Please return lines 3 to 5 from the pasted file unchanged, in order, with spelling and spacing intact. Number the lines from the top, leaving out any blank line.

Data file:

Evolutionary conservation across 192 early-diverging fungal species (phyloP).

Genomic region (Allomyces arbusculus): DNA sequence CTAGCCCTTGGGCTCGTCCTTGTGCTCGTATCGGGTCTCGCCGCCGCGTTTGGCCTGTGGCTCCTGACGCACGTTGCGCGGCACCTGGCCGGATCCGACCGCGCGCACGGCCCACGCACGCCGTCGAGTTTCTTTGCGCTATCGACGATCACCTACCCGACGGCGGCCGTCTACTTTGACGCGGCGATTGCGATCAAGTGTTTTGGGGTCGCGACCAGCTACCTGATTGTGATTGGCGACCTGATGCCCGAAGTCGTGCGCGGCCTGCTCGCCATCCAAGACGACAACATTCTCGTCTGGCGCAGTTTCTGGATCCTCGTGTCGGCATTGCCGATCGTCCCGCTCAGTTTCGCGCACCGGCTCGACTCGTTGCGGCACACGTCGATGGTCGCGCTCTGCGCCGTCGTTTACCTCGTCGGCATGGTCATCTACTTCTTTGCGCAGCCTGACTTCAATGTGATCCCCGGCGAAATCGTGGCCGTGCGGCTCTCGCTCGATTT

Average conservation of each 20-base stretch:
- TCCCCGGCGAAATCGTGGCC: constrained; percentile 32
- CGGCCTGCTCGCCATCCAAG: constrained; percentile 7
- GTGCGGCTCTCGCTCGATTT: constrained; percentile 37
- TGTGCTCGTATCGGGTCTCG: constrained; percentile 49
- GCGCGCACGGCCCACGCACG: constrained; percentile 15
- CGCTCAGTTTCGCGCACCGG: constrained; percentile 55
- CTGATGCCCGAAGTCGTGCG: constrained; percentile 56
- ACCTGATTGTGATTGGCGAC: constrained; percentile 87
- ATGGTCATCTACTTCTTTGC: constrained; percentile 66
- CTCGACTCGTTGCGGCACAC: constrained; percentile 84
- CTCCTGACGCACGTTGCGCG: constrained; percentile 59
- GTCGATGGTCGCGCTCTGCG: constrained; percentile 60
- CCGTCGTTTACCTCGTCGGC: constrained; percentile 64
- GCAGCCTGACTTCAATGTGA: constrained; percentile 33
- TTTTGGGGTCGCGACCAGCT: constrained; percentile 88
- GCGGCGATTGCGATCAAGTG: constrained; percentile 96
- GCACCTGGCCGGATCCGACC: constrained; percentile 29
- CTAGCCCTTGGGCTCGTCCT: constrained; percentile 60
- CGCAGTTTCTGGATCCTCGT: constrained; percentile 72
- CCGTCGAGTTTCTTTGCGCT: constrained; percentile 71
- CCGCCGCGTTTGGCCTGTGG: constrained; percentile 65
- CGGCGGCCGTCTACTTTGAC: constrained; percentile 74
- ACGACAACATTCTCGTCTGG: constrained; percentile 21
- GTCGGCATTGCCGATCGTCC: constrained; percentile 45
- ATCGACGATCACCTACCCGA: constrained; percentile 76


Average conservation of each 20-base stretch:
- TCCCCGGCGAAATCGTGGCC: constrained; percentile 32
- CGGCCTGCTCGCCATCCAAG: constrained; percentile 7